This morning our study tour schedulers had determined that we would be free to explore on our own and at our leisure. We would then all reconnect at the hotel to be transported back to Korea University for our final two lectures.
But this morning's story starts LONG before we even arrived in Korea. One of our teachers from Chicago, Lyn, and her husband, Tom, began the process for an international adoption over a year ago. Eventually they learned that they were paired with a boy in Seoul. The process for adopting from Korea is a lengthy process to help insure accountability of all parties along the way. Lyn and Tom have, through their state-side agency, been in contact with the agency in Seoul. Pictures of their son-to-be have been exchanged. All of this pre-dates even the application process for this study tour.
A few weeks prior to our trip, something came up about possibly meeting her son at some point when Lyn might have time. Arrangements would have to be explored with the Seoul agency to see if schedules would even match up. Once our final "tentative" schedule was made Lyn was able to communicate when she would have the best opportunity. It was not until the day before we left when she and Tom received confirmation that an appointment for the morning of July 5th was set.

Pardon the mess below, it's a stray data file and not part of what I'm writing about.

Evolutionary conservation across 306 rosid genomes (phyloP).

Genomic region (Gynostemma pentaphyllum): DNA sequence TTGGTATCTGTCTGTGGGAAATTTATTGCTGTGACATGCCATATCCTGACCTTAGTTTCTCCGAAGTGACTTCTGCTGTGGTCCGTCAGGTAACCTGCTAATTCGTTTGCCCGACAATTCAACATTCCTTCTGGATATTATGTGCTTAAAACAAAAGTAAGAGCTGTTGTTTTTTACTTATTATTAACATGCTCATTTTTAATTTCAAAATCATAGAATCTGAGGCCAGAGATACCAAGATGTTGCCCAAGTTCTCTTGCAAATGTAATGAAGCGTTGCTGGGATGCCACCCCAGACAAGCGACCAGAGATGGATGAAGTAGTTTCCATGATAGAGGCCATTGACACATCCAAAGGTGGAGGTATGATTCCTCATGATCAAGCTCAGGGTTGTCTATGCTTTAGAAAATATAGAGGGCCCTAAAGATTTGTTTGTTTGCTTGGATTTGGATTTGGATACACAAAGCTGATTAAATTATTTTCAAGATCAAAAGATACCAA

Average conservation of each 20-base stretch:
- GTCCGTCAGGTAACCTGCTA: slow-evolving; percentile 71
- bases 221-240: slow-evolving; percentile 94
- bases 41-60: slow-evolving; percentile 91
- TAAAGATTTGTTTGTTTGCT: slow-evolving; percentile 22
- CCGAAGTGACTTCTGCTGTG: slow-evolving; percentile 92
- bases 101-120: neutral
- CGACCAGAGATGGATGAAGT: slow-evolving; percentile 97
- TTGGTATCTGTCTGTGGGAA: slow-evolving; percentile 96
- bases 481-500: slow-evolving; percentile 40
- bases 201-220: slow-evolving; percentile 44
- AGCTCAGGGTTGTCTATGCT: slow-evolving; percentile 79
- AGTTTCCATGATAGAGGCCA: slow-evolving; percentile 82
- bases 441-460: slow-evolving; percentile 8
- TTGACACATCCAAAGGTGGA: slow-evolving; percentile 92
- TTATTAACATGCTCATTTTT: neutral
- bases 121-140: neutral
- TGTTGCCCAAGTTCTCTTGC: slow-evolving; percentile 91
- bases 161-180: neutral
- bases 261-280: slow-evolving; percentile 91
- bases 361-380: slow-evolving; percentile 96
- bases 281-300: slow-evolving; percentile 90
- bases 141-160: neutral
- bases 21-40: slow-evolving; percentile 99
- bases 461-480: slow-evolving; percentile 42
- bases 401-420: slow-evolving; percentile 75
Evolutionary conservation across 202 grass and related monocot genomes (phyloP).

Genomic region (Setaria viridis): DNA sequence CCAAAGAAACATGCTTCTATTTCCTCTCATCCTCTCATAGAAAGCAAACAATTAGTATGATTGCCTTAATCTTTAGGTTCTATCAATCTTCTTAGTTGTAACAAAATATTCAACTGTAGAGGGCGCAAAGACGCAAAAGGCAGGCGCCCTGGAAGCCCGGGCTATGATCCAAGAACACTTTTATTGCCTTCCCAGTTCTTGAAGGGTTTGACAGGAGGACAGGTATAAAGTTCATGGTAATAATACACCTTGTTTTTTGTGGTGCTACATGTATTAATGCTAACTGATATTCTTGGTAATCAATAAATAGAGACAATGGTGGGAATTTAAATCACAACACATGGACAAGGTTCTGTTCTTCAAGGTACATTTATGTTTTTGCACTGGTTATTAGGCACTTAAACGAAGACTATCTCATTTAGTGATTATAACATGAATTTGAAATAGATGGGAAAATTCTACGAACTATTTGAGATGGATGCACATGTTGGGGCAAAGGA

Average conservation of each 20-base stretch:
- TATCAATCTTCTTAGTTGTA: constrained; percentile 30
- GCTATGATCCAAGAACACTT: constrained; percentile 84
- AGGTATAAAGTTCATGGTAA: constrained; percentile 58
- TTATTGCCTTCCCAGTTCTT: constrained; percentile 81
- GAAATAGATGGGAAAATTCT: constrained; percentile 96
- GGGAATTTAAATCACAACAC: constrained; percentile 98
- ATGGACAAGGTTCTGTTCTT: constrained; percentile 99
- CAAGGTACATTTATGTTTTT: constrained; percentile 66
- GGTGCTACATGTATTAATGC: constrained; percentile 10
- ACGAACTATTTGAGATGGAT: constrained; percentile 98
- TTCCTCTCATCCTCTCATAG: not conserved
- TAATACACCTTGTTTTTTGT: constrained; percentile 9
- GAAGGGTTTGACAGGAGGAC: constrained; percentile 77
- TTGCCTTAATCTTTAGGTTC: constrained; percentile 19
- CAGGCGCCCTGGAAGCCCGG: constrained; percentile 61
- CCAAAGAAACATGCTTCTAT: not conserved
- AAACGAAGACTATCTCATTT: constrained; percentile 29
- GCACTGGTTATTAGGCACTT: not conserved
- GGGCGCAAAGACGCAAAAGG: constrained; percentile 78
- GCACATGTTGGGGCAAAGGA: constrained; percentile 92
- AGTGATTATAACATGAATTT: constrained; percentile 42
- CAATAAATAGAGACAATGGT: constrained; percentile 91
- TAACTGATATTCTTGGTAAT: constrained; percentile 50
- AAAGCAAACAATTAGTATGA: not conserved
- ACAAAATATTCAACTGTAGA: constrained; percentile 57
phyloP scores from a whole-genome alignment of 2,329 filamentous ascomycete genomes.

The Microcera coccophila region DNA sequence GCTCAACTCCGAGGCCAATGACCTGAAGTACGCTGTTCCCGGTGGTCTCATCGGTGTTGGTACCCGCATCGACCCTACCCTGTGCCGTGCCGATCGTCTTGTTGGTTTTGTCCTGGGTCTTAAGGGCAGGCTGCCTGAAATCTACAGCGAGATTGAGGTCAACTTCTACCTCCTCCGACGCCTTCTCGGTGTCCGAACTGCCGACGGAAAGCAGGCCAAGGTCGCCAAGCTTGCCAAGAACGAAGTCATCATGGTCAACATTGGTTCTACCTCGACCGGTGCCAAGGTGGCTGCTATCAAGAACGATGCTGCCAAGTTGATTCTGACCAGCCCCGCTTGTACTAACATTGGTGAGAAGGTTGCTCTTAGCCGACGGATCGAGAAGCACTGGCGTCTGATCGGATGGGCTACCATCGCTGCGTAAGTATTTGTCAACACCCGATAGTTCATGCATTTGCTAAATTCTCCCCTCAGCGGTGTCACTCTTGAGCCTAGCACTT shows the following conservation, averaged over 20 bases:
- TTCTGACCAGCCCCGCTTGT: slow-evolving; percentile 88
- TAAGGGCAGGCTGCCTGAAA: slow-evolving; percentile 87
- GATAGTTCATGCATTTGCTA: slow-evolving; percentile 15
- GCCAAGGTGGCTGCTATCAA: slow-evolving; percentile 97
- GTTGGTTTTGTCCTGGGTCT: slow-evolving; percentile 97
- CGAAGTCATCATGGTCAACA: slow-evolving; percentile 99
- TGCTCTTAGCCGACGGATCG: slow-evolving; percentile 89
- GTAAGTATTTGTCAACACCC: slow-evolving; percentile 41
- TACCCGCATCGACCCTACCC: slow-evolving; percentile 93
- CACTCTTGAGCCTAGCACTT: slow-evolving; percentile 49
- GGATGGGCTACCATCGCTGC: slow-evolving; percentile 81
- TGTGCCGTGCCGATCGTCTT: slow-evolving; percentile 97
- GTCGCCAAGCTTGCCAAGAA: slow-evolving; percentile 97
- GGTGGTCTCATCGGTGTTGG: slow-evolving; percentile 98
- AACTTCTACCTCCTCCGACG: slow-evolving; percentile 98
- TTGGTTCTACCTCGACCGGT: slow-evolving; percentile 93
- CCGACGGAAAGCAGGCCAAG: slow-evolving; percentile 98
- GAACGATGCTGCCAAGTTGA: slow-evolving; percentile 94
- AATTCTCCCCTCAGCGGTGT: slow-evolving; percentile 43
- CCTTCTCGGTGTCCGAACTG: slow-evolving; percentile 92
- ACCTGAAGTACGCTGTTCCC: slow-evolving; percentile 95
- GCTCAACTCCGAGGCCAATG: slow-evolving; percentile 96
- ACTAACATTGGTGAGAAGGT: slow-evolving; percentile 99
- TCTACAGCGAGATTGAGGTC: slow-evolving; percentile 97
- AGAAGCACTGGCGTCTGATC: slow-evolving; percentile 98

Lyn and I, along with a couple of other teachers made fast friends earlier on in the trip and Lyn mentioned this opportunity. I had mentioned that by luck of life I was with friends in Kenya when they formally began the process to adopt two precious children there and was able to take their first "family picture". Lyn then invited me and the other two to go with her: 1) to help be some form of emotional support for her because, in her words, she was going to be a "hot mess" and 2) to help take pictures and video for her to take back to Tom and their families. A couple of days later, after learning that he had previously adopted two Korean children through this very same Seoul-based agency, Lyn asked Professor Peterson to join us as well; his fluency in Korean would also help for translation.
So this morning, the five of us loaded into a couple of taxis and headed off to the Seoul agency for Lyn to meet her son in person. What an amazing time!! Lyn was able to meet and visit with her son's foster mom (who has already fostered three other children in preparation for an international adoption). Further, through the wifi connections at the agency, Tom was also able to meet his son through the wonders of "FaceTime" (as were Lyn's parents and sister). There was not a dry eye during the whole encounter. It was truly a special hour or so.
It will still be almost a year before the whole process is completed and Lyn and Tom are able to bring their son back to the United States. While Lyn and Tom have settled on a name for him (which includes his current Korean name) I am not mentioning it here as they have not communicated it to their family and I don't want them to hear about it from me <grin>.